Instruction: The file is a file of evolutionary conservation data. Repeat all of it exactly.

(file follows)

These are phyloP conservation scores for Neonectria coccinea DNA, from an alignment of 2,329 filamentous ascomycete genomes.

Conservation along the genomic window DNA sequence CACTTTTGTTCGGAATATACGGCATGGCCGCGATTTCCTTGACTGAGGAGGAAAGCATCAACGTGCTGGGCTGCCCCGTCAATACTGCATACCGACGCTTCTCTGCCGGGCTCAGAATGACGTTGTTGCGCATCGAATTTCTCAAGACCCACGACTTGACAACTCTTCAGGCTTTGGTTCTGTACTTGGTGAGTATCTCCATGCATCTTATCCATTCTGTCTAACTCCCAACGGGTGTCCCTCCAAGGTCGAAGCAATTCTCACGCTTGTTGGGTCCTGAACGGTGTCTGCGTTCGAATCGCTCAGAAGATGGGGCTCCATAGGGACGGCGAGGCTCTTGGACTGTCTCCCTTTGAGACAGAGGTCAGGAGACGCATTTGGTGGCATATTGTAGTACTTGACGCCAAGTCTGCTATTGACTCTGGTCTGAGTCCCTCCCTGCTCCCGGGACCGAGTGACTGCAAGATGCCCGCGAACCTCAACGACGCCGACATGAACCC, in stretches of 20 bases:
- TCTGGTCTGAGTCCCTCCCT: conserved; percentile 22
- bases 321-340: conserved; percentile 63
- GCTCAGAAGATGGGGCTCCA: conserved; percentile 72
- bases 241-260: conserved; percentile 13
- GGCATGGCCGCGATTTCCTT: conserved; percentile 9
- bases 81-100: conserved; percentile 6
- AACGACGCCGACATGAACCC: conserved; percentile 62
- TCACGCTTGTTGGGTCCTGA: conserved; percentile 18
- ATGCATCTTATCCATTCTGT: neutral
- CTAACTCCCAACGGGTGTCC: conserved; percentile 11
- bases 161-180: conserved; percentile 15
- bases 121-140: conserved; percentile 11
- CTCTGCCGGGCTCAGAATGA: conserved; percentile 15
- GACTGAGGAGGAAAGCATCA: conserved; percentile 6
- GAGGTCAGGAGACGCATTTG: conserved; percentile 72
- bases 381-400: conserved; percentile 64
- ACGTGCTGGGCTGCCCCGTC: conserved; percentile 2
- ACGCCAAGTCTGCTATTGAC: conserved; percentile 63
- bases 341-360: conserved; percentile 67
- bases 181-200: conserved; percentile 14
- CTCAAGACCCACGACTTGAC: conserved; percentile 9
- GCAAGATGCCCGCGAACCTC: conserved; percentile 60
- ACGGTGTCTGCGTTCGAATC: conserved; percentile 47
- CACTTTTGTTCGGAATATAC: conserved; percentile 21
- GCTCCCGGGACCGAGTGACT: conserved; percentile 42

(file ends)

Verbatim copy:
These are phyloP conservation scores for Neonectria coccinea DNA, from an alignment of 2,329 filamentous ascomycete genomes.

Conservation along the genomic window DNA sequence CACTTTTGTTCGGAATATACGGCATGGCCGCGATTTCCTTGACTGAGGAGGAAAGCATCAACGTGCTGGGCTGCCCCGTCAATACTGCATACCGACGCTTCTCTGCCGGGCTCAGAATGACGTTGTTGCGCATCGAATTTCTCAAGACCCACGACTTGACAACTCTTCAGGCTTTGGTTCTGTACTTGGTGAGTATCTCCATGCATCTTATCCATTCTGTCTAACTCCCAACGGGTGTCCCTCCAAGGTCGAAGCAATTCTCACGCTTGTTGGGTCCTGAACGGTGTCTGCGTTCGAATCGCTCAGAAGATGGGGCTCCATAGGGACGGCGAGGCTCTTGGACTGTCTCCCTTTGAGACAGAGGTCAGGAGACGCATTTGGTGGCATATTGTAGTACTTGACGCCAAGTCTGCTATTGACTCTGGTCTGAGTCCCTCCCTGCTCCCGGGACCGAGTGACTGCAAGATGCCCGCGAACCTCAACGACGCCGACATGAACCC, in stretches of 20 bases:
- TCTGGTCTGAGTCCCTCCCT: conserved; percentile 22
- bases 321-340: conserved; percentile 63
- GCTCAGAAGATGGGGCTCCA: conserved; percentile 72
- bases 241-260: conserved; percentile 13
- GGCATGGCCGCGATTTCCTT: conserved; percentile 9
- bases 81-100: conserved; percentile 6
- AACGACGCCGACATGAACCC: conserved; percentile 62
- TCACGCTTGTTGGGTCCTGA: conserved; percentile 18
- ATGCATCTTATCCATTCTGT: neutral
- CTAACTCCCAACGGGTGTCC: conserved; percentile 11
- bases 161-180: conserved; percentile 15
- bases 121-140: conserved; percentile 11
- CTCTGCCGGGCTCAGAATGA: conserved; percentile 15
- GACTGAGGAGGAAAGCATCA: conserved; percentile 6
- GAGGTCAGGAGACGCATTTG: conserved; percentile 72
- bases 381-400: conserved; percentile 64
- ACGTGCTGGGCTGCCCCGTC: conserved; percentile 2
- ACGCCAAGTCTGCTATTGAC: conserved; percentile 63
- bases 341-360: conserved; percentile 67
- bases 181-200: conserved; percentile 14
- CTCAAGACCCACGACTTGAC: conserved; percentile 9
- GCAAGATGCCCGCGAACCTC: conserved; percentile 60
- ACGGTGTCTGCGTTCGAATC: conserved; percentile 47
- CACTTTTGTTCGGAATATAC: conserved; percentile 21
- GCTCCCGGGACCGAGTGACT: conserved; percentile 42